The 17th annual edition of the Flash Memory Summit (FMS) was held at the Santa Clara Convention Center earlier this month with some 100 exhibitors and more than 3,000 registered attendees. FMS showcases the industry’s key applications, technologies, vendors, and innovative startups that are driving the multi-billion dollar high-speed memory and SSD markets. Started in 2006, FMS features the trends, innovations, and influencers driving the adoption of flash memory and other high-speed memory technologies that support demanding enterprise storage applications, high-performance computing, AI/ML, mobile and embedded systems from the edge to the core data center and the cloud.
At least for now, climate change is getting worse. We actually had the hottest days on Earth this July with a record global average of 62.92 degrees Fahrenheit. That does not sound that hot but it’s an average including summer in the northern hemisphere and winter in the southern hemisphere. These were the hottest days since 1979 at least, and broke records previously set in 2016 of 62.46 degrees F.
Severe weather could be seen across the U.S. from record-setting triple-digit heat waves out West and down South plus record rainfall and flooding in the Northeast with some locations getting 10 to 12 inches of rain in a single day. Extreme weather can be found in Asia, Europe, really all over the world. Global warming plus an El Nino event where the Pacific Ocean is releasing excessive heat are to be blamed. Scientists are sounding the alarm again that we must curb carbon emissions or we can expect more of the same, only worse, in the years and decades ahead.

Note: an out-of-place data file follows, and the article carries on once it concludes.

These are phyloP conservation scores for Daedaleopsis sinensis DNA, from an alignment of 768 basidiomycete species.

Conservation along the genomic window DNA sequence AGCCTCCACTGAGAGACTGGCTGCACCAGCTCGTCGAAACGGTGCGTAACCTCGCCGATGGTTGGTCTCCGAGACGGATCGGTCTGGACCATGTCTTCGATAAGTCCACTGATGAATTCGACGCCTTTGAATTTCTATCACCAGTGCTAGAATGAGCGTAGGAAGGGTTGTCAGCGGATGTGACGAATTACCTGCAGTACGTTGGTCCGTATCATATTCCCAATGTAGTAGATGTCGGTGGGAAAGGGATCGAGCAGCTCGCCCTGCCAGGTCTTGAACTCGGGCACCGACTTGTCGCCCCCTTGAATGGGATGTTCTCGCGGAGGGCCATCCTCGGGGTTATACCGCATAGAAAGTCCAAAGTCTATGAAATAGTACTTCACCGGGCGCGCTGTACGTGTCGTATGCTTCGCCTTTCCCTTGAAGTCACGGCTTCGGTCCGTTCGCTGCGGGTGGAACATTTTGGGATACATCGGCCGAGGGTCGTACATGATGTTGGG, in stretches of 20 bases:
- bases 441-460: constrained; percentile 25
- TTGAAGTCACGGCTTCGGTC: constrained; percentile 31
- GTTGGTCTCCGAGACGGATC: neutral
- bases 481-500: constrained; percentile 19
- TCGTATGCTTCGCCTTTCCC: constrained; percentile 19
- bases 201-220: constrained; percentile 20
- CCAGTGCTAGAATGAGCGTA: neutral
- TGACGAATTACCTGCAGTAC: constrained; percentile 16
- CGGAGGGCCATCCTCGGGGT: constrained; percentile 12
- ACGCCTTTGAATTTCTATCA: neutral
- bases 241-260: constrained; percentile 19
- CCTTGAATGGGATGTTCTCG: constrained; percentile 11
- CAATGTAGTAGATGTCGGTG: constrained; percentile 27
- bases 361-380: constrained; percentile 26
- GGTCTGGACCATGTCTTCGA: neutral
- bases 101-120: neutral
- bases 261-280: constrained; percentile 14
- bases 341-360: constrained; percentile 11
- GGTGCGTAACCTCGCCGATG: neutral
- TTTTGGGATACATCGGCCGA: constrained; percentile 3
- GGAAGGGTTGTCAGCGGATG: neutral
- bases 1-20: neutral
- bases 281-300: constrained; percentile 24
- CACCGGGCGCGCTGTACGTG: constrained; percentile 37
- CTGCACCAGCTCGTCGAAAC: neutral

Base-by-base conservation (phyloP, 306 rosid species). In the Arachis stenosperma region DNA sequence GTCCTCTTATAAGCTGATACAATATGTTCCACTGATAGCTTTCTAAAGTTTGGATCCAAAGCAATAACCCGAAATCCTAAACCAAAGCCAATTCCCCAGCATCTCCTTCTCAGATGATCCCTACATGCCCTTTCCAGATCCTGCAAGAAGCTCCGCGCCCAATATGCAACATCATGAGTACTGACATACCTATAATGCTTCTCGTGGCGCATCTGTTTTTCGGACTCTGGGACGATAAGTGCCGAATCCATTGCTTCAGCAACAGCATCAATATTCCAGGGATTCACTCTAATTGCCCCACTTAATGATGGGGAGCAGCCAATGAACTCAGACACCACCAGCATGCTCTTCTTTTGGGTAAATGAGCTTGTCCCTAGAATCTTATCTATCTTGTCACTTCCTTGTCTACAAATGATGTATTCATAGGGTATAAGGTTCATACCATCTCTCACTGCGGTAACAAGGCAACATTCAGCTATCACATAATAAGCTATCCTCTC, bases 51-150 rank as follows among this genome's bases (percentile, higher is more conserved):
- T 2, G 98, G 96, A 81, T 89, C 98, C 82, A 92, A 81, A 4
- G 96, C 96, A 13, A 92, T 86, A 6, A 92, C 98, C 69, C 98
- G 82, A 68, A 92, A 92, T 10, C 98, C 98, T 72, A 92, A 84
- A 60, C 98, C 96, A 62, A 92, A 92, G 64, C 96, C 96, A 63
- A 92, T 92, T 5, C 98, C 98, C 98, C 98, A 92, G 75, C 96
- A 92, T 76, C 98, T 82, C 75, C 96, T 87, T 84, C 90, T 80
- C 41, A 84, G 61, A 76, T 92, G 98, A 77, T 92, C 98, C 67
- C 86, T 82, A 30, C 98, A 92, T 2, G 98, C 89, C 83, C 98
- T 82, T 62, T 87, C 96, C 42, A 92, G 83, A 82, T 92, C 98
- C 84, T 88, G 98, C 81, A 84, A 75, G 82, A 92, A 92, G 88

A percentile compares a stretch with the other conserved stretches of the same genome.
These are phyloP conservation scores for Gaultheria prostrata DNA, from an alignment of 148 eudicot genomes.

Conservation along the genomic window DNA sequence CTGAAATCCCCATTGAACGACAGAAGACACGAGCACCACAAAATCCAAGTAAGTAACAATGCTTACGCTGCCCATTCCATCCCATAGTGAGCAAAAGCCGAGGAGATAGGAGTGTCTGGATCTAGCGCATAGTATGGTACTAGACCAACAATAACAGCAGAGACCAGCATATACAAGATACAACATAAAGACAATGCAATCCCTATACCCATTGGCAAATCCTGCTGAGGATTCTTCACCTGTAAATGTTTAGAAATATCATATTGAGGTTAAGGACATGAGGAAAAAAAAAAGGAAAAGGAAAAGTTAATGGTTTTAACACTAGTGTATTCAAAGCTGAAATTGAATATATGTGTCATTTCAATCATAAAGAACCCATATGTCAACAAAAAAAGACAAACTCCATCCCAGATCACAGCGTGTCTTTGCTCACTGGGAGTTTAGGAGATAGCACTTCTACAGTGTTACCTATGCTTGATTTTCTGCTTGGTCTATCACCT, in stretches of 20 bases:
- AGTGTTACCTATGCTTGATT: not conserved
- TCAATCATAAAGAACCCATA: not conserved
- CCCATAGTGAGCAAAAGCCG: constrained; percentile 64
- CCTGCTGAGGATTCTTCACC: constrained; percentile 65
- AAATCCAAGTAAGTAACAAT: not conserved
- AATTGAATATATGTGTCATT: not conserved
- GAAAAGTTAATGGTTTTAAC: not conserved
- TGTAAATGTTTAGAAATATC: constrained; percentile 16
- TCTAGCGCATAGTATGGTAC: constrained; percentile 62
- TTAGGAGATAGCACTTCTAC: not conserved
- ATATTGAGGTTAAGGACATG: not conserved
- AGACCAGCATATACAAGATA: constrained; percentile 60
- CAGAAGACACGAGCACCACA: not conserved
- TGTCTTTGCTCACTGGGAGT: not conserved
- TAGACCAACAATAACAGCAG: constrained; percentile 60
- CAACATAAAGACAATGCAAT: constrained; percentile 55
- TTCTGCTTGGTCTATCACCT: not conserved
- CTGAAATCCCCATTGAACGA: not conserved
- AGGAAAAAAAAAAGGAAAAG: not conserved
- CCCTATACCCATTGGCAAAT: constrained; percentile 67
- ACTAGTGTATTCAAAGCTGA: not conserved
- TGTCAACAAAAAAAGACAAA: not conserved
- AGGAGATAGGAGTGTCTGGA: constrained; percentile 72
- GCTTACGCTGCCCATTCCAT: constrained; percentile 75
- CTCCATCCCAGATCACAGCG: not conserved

There are a plethora of studies and reports on cyber security and ransomware out in the marketplace, but I always enjoy reading and respect the findings of Jason Buffington, VP of Market Strategy at Veeam and his team. Their recently released 2023 Global Report on Ransomware Trends details lessons learned from 1,200 ransomware victims in 2022. You will want to download the full report here, but in the meantime, below are 5 key takeaways that I found compelling and aligns with other market research we have engaged in.
Video surveillance has become an essential tool in many industries, from law enforcement to retail, transportation, and critical infrastructure. The ability to capture and analyze video footage has enabled organizations to enhance their security, prevent crimes, optimize operations, and make data-driven decisions.
However, with the proliferation of high-definition cameras, the exponential growth of video data, and the increasing demand for longer retention periods, managing video surveillance storage has become a significant challenge for many IT and security departments.
Rather than storing all video data on expensive, energy-intensive, high-performance storage devices such as hard disk drives, organizations can leverage a 2-tiered approach that provides for the quick access of the most recent video and the availability of all recorded video no matter when it was originally stored. This approach can significantly reduce storage costs, optimize system performance, reduce carbon footprint, and simplify video data management.